03:54:12 PM Jul 18th 2012
If anybody gets a chance, watching the film version with Elizabeth Taylor is a good idea. They stick to Shakespear's script very closely but the way the actors play the main two characters makes the more objectionable trends in it easily palatable. Kate starts out completely rabid and obviously unhappy but she isn't broken by Petruchio. Rather, she seems to mellow out a bit and play along with his games while still being strong willed. Petruchio is more likable in this version, possibly because of how over-the-top violent Kate is, and his actions to reform her are always following her slipping into old habits. It also seems like he is ashamed at his own actions at certain points and genuinely comes to care for her. Besides which, he takes a lot of abuse from her and keeps his temper remarkably well.
10:30:00 PM Feb 25th 2011
Moving the bullet points below here because while it is interesting, it is discussion in the main page.
- Which would be Completely Missing the Point; Sly's bits are pretty important to the interpretation of the rest of the play.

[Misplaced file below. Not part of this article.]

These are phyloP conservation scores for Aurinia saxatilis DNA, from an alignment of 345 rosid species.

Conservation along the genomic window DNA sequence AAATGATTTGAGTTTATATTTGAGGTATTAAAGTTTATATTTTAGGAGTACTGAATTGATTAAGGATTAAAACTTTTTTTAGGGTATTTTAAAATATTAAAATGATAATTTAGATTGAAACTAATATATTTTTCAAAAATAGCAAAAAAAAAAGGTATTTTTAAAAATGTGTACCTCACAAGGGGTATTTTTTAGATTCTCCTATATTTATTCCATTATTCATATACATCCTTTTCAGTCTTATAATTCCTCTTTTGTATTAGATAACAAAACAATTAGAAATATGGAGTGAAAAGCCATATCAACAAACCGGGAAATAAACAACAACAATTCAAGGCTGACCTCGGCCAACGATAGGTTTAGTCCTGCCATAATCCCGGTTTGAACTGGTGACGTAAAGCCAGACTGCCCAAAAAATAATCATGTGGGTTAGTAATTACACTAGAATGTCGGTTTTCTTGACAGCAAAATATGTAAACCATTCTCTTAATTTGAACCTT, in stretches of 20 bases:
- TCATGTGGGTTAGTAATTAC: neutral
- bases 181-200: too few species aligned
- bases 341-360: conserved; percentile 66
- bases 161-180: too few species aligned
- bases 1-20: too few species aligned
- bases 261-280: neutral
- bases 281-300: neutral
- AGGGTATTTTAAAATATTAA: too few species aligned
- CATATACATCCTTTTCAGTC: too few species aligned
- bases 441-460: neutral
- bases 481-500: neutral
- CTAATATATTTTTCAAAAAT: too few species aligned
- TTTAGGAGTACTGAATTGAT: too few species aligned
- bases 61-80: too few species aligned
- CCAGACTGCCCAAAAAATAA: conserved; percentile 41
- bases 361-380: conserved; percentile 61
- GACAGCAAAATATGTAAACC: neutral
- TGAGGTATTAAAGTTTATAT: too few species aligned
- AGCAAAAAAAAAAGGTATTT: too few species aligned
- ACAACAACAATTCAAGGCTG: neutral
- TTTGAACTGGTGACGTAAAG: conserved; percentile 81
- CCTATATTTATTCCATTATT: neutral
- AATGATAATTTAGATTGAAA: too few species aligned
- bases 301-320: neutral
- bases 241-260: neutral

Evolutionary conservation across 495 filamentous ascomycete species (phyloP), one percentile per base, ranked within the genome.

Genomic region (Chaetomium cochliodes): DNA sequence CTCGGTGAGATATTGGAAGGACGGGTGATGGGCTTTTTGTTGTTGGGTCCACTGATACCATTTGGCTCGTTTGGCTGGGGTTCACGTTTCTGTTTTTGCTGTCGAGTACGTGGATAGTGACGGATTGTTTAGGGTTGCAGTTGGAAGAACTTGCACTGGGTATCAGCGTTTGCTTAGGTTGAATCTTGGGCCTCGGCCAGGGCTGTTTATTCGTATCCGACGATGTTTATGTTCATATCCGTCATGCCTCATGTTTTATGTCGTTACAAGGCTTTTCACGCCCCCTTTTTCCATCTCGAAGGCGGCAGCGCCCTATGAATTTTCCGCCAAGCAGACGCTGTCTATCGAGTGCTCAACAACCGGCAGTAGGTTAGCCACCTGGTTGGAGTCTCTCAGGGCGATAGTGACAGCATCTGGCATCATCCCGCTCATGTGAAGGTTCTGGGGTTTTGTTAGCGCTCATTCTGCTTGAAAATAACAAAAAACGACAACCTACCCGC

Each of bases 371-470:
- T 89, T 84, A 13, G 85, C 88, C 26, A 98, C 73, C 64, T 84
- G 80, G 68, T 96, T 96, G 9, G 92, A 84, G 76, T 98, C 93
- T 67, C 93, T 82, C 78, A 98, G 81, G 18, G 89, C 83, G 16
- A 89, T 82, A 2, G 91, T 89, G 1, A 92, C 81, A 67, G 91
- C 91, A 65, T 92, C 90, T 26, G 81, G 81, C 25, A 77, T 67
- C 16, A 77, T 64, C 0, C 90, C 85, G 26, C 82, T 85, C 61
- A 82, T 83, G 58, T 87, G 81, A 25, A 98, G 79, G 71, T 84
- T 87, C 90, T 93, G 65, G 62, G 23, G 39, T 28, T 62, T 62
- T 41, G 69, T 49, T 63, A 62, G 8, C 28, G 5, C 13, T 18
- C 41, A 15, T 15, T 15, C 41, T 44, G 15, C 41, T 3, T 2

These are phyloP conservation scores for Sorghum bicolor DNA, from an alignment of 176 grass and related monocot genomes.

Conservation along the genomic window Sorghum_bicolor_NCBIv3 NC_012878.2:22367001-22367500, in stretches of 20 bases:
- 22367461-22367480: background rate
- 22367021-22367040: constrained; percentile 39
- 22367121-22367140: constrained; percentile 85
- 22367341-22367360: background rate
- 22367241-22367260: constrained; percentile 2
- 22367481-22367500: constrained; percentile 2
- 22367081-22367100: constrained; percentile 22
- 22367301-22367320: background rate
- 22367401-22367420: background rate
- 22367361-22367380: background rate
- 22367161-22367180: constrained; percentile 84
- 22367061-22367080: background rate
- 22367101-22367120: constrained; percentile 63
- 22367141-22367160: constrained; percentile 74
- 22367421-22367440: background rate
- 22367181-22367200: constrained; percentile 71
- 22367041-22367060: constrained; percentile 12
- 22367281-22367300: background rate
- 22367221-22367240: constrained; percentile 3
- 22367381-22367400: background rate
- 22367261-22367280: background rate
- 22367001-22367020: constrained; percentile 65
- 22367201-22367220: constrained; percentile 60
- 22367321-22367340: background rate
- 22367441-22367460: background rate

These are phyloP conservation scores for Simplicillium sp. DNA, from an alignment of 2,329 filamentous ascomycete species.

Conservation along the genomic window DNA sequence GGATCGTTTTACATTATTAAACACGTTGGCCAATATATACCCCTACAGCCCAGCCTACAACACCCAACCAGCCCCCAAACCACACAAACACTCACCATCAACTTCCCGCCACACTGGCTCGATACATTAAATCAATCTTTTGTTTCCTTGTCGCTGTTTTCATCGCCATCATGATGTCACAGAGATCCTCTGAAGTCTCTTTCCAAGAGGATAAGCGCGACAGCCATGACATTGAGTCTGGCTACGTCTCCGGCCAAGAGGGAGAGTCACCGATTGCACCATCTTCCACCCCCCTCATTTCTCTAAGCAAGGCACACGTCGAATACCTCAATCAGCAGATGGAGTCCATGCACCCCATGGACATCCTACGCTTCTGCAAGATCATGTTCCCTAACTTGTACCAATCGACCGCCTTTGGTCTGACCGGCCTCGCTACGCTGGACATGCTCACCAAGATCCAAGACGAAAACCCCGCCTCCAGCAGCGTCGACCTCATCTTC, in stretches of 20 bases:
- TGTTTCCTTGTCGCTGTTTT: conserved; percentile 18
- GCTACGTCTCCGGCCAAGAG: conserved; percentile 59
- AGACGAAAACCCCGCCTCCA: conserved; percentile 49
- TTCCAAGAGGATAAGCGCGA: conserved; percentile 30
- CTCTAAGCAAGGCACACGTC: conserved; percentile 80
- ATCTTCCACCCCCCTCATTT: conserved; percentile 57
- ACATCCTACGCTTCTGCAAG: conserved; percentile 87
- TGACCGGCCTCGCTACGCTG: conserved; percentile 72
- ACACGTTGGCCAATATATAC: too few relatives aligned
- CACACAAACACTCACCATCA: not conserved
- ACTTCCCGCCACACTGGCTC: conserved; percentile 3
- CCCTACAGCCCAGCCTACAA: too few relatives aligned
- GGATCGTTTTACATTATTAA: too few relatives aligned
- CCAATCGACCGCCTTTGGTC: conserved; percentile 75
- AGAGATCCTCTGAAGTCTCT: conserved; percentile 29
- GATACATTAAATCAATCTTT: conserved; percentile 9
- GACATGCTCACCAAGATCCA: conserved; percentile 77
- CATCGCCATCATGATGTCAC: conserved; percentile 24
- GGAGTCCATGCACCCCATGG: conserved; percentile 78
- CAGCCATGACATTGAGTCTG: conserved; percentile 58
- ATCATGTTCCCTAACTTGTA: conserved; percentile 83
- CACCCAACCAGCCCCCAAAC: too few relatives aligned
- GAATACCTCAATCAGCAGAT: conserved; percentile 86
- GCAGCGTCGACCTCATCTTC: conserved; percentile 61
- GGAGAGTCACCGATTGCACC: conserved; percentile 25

- It's worth noting that earlier versions of the story include an ending for Sly. There's a theory that someone lost the script for Shakespeare's version of that ending.
- The University of Arizona student production of the play featuring the Sly scenes attempts to resolve this by putting the drunkard on a balcony embedded on the stage during the body of the play, having him clap and laugh along with the narrative. The lord's players acknowledge his presence.
07:30:50 AM Sep 3rd 2010
Here's a radical Alternate Character Etcetera: after marrying her for her money, and as a favour to his oafish friends, Petruchio deprives Kate of food and sleep, and tortures her psychologically, until she becomes completely obedient to him. The play ends with her publicly defending his actions, with her friends and family looking on approvingly.
02:40:20 PM Mar 4th 2011
Yeah...My school got some actors to show us edited scenes. The actors were wonderful and convinced Kate was actually a proto-feminist...and then they started the argument scene, where Petruchio keeps trying to get Kate in sexually suggestive positions, and the only thing going through my head was, "Oh my god, I know there's at least two sexual-violence victims in the audience". Then I actually read Shakespeare's work. I'm sorry, that was not a play. That was torture porn.
02:45:57 PM Mar 4th 2011
edited by Iaculus
edited by Iaculus
One common thing to consider in academic circles, though, is the play-within-a-play aspect. If the play's only purpose was to deliver some sort of creepy antifeminist screed, why was the whole thing framed as an elaborate con on some fat, drunken idiot of a peasant? Now, I don't have the answer to that one either, but I think it's worth bearing in mind.